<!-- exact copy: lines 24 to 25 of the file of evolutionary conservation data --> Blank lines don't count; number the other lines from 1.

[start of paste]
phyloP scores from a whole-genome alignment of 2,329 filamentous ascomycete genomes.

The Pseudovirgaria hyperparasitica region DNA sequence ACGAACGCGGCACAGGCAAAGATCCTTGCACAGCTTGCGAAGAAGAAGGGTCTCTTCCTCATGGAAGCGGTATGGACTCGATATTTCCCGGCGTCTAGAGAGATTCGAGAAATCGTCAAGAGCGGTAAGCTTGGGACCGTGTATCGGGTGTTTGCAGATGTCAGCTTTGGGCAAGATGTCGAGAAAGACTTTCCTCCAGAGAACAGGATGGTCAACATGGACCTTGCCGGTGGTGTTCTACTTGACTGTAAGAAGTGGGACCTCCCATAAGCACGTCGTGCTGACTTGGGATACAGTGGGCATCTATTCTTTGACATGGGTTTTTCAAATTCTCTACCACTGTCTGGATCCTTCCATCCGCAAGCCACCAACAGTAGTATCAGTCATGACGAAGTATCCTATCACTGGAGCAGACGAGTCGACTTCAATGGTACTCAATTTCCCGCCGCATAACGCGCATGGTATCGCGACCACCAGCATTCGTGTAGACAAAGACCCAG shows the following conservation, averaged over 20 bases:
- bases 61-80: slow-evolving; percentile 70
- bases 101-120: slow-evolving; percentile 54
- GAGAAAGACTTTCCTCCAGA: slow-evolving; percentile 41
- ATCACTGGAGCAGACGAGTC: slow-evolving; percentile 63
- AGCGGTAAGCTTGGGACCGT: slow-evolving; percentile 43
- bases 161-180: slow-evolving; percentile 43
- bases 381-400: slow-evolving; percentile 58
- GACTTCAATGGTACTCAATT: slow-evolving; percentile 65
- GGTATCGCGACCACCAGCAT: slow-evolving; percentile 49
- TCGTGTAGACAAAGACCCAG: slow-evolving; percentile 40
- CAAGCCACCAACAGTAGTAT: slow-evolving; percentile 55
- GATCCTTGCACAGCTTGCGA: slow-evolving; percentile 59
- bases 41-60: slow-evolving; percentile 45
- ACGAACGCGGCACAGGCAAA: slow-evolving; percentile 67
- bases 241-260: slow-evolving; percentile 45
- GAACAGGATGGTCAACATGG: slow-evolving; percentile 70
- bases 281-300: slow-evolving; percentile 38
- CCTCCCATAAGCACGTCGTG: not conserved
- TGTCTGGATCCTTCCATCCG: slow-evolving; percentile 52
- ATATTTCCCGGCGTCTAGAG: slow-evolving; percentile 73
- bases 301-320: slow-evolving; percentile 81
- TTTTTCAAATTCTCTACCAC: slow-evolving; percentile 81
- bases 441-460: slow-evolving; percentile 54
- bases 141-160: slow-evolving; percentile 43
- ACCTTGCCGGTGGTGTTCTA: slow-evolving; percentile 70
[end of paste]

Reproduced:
- TTTTTCAAATTCTCTACCAC: slow-evolving; percentile 81
- bases 441-460: slow-evolving; percentile 54